of the students were not resumed for nearly a week longer.
The student body asked to be allowed to act as pallbearers
and escort for the remains and resolved to present Mrs.
Henry with a portrait of Dr. Henry by Scarborough and
to erect a costly monument over his grave. This monument,
the style and arrangement of which were superintended by
Professor Reynolds, stands near Trinity Church and bears
the statement that it was erected by the students of the
South Carolina College. There is a portrait of Dr. Henry
in the hall of the Clariosophic Society and a bust in the

At a meeting of the trustees on the 19th of February
William J. Rivers of Charleston, a graduate of the class of
1841, was elected as temporary professor of Greek Litera-
ture. He became permanent professor in November. At
this meeting Joseph LeConte was elected and John LeConte


was confirmed in his tenure, the latter being placed in the
new chair of Natural and Mechanical Philosophy. The
new professor of History and Political Philosophy was
Robert W. Barnwell, Jr., nephew of the former president
of the same name.

Dr. LaBorde accords to President McCay the credit of
putting declamation and composition on a footing with
other studies in making up the average rank of a student.
This had the effect of breaking up the habit of performing
the duty of declaiming and writing compositions in a per-
functory manner. The historian adds that it was no uncom-
mon thing for a young man of distinction in his classes to
be unable to write a sentence of pure grammatical English.
The duties of the professor of Belles Lettres were distributed
at the suggestion of the president among the members of
the faculty.

The year 1857 began with disorders. Finally on the last
Sunday in April a disturbance occurred in the chapel, on
account of which three juniors were suspended. Sentence
was remitted on certain conditions. These the president
was to communicate to the class, which he did not do, but
merely informed the suspended students that they were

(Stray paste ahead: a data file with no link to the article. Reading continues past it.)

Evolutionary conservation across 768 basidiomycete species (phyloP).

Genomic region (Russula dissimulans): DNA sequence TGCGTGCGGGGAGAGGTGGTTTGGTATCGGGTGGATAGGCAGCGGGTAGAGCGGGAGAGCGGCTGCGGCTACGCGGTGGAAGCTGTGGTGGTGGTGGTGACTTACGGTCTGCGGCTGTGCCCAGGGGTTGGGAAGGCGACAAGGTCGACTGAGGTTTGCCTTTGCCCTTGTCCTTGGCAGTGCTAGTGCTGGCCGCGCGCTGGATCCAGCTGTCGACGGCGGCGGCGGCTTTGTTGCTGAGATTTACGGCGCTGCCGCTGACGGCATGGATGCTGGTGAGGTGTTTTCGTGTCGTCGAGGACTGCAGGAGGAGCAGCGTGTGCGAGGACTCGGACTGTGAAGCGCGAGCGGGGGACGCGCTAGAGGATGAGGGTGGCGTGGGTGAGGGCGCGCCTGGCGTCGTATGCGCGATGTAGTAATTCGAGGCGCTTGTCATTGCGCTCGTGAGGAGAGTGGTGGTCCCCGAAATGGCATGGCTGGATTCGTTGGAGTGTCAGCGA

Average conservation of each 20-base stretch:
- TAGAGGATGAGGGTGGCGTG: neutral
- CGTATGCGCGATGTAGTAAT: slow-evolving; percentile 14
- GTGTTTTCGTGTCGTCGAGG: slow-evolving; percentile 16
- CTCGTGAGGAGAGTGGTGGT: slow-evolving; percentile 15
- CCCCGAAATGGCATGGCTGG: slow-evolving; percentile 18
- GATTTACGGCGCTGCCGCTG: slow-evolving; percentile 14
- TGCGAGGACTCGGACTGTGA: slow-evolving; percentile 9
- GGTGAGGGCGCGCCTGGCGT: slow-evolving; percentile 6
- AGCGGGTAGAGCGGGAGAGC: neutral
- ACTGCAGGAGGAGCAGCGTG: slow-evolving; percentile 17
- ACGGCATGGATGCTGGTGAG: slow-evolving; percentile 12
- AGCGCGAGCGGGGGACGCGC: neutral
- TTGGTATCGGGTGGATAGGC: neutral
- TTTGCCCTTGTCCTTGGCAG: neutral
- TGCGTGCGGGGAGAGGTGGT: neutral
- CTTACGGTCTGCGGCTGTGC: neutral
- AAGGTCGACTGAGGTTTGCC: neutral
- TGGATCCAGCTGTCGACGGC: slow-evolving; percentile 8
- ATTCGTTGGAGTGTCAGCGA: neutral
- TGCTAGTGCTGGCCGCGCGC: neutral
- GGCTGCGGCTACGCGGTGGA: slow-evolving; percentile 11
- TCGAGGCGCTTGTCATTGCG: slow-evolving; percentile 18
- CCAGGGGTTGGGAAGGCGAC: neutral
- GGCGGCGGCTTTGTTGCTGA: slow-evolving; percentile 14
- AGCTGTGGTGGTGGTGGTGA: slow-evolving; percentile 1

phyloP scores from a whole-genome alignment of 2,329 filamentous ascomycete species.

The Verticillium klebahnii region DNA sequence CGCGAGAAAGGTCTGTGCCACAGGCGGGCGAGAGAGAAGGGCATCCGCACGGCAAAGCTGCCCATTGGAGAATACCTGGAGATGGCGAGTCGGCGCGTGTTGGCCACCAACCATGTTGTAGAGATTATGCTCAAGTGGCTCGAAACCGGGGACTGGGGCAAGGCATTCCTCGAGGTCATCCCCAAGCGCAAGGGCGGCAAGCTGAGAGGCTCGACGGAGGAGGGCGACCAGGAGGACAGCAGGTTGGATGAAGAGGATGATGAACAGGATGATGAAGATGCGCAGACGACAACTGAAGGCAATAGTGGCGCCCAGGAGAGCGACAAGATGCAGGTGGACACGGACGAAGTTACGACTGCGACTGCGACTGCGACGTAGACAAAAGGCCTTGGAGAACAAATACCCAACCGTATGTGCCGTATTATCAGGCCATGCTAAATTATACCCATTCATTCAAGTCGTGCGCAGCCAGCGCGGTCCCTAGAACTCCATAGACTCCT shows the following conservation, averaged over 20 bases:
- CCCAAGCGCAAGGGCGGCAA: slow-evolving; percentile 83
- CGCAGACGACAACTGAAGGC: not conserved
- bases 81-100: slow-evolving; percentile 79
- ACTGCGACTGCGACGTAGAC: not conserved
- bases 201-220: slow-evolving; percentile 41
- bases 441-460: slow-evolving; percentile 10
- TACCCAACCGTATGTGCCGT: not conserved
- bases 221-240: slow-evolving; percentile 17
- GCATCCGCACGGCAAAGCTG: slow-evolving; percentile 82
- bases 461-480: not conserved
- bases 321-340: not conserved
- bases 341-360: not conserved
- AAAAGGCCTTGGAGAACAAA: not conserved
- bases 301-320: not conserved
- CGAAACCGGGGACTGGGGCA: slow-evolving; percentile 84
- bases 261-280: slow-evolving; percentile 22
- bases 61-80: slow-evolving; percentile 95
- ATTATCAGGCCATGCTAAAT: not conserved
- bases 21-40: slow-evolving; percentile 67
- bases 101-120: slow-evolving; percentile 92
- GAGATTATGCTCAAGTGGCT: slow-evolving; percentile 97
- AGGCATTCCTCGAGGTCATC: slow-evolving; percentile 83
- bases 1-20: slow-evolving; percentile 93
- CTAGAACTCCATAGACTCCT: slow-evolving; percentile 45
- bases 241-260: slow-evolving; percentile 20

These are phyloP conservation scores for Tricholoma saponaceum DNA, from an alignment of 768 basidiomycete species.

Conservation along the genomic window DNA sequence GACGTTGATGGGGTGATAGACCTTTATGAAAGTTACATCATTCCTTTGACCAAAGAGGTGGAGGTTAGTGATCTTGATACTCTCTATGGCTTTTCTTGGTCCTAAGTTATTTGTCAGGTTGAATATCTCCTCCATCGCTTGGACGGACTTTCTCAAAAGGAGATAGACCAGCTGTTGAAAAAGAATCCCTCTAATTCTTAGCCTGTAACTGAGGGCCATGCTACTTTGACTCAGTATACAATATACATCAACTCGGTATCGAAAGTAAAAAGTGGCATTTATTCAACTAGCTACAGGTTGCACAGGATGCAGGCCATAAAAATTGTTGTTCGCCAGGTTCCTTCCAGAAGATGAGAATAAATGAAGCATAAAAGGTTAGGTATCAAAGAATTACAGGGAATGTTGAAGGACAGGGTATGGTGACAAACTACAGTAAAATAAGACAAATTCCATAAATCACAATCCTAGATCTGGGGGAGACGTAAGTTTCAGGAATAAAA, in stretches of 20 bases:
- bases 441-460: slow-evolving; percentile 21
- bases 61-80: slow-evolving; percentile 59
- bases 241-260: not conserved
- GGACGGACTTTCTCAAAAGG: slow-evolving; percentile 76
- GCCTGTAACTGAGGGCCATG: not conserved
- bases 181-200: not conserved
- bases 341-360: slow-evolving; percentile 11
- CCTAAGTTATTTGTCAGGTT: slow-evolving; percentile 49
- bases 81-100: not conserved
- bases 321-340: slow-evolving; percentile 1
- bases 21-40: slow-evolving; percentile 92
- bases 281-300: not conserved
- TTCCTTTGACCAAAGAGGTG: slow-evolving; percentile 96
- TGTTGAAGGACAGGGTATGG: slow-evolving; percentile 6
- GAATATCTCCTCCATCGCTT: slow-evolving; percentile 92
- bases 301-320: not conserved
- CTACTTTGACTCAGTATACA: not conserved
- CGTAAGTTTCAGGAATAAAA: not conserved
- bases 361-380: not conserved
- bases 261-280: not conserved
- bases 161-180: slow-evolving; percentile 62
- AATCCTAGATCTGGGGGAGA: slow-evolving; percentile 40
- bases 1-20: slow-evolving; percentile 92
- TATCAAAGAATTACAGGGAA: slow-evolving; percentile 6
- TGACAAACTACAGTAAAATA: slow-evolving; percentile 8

restored. The committee of the class suspecting that the
petition of the class for the restoration of the three juniors
had been granted on terms repudiated by them demanded
the conditions. Great excitement prevailed; the president
endeavored to explain his failure to communicate the condi-
tions, but without avail. The junior class and the others
following their lead refused to attend the president's classes ;
the faculty also was arrayed against the president. The
board of trustees assembled in a called meeting on June 10,
when the president set forth in a long paper his view of the
difficulty, attacking many of the faculty as unfaithful to
him. On the next day the board resolved that it was neces-
sary that the president and all of the professors should
resign. At an adjourned meeting on the same day the resig-
nations were presented. Professors John and Joseph LeConte
and Rivers were immediately reelected to their respective


chairs; Mr. Leslie McCandless was elected to the chair of
Roman Literature, and Reverend Whitefoord Smith to the
professorship of Moral Philosophy, Sacred Literature and
Criticism. The other members of the faculty were passed
over. The next meeting of the board was set for the first
Monday in September. Throughout the summer the college
was the topic of interest in all sections of the State. When

Online LibraryEdwin L. (Edwin Luther) GreenA history of the University of South Carolina → online text (page 5 of 38)